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In the camp of Dan
Be efficacious in thee now at need.
For never was from heaven imparted
Measure of strength so great to mortal seed,
As in thy wondrous actions hath been seen.
But wherefore comes old Manoah in such haste
With youthful steps ? much livelier than ere while
He seems; supposing here to find his son,
Or of him bringing to us some glad news?

Man. Peace with you, brethren! my inducement hither
Was not at present here to find my son,
By order of the lords new parted hence,
To come and play before them at their feast.
I heard all as I came, the city rings,
And numbers thither flock; I had no will,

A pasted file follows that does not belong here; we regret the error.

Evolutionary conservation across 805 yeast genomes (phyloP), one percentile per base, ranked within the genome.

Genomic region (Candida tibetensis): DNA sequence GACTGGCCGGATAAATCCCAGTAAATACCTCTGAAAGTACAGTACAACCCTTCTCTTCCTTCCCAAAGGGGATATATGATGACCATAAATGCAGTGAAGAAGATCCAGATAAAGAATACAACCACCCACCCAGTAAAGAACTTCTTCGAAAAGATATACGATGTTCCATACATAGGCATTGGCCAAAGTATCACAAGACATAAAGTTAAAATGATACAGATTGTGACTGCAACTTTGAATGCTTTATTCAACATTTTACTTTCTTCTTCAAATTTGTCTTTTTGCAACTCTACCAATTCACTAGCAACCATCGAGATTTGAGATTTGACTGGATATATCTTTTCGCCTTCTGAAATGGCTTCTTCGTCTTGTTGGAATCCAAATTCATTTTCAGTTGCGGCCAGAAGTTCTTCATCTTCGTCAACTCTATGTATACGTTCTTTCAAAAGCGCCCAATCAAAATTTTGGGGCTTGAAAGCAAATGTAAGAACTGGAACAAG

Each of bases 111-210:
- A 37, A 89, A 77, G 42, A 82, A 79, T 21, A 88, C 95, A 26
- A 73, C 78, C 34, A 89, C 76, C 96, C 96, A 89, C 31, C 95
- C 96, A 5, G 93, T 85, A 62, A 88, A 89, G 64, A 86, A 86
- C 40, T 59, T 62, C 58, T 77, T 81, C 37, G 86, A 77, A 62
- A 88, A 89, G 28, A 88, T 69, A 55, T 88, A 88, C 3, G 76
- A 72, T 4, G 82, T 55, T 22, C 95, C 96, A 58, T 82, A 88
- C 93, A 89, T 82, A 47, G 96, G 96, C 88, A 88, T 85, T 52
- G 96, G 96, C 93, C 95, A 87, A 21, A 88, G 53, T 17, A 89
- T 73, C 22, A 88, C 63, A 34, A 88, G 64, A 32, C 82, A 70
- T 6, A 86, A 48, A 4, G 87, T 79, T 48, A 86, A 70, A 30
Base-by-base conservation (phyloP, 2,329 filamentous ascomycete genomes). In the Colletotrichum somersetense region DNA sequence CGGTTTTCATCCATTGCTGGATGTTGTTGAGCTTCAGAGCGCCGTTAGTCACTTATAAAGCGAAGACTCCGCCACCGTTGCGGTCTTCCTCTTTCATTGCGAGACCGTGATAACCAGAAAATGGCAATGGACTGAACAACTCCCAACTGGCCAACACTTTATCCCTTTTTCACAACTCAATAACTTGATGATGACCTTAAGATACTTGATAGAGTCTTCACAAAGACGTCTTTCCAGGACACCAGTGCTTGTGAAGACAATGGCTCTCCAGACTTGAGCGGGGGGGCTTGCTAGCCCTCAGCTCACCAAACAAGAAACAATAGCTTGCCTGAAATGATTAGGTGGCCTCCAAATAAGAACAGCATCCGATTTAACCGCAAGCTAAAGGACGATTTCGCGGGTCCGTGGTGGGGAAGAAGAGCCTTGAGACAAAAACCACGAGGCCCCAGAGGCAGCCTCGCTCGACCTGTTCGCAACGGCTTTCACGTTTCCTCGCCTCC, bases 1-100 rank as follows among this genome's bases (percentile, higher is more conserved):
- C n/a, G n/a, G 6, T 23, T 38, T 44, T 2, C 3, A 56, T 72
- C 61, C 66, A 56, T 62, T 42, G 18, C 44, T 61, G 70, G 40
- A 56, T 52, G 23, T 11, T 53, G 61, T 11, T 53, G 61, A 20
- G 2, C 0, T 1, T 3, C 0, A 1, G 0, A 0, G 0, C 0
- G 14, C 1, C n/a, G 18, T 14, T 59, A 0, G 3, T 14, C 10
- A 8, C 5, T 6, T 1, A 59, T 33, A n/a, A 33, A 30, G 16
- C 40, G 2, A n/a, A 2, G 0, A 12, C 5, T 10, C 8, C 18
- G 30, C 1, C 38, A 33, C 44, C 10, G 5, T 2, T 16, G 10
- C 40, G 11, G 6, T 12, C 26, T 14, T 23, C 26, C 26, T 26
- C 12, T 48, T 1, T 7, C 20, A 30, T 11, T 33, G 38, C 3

Lest I should see him forced to things unseemly.
But that which moved my coming now was chiefly
To give ye part with me what hope I have
With good success to work his liberty.

Chor. That hope would much rejoice us to partake
With thee; say, reverend Sire, we thirst to hear.

Man. I bave attempted one by one the lords
Either at home or through the high street passing,
With supplication prone and father's tears,
To accept of ransom for my son their pris'ner.
Some much averse I found and wondrous harsh,
Contemptuous, proud, set on revenge and spite;
That part most reverenced Dagon and his priests:
Others more moderate seeming, but their aim
Private reward, for which both God and State
They easily would set to sale: a third
More generous far and civil, who confess'd
They had enough revenged, having reduced
Their foe to misery beneath their fears,
The rest was magnanimity to remit,
If some convenient ransom were proposed.
What noise or shout was that! it tore the sky.

Cuor. Doubtless the people shouting to behold Their once great dread, captive and blind before them, Or at some proof of strength before them shown.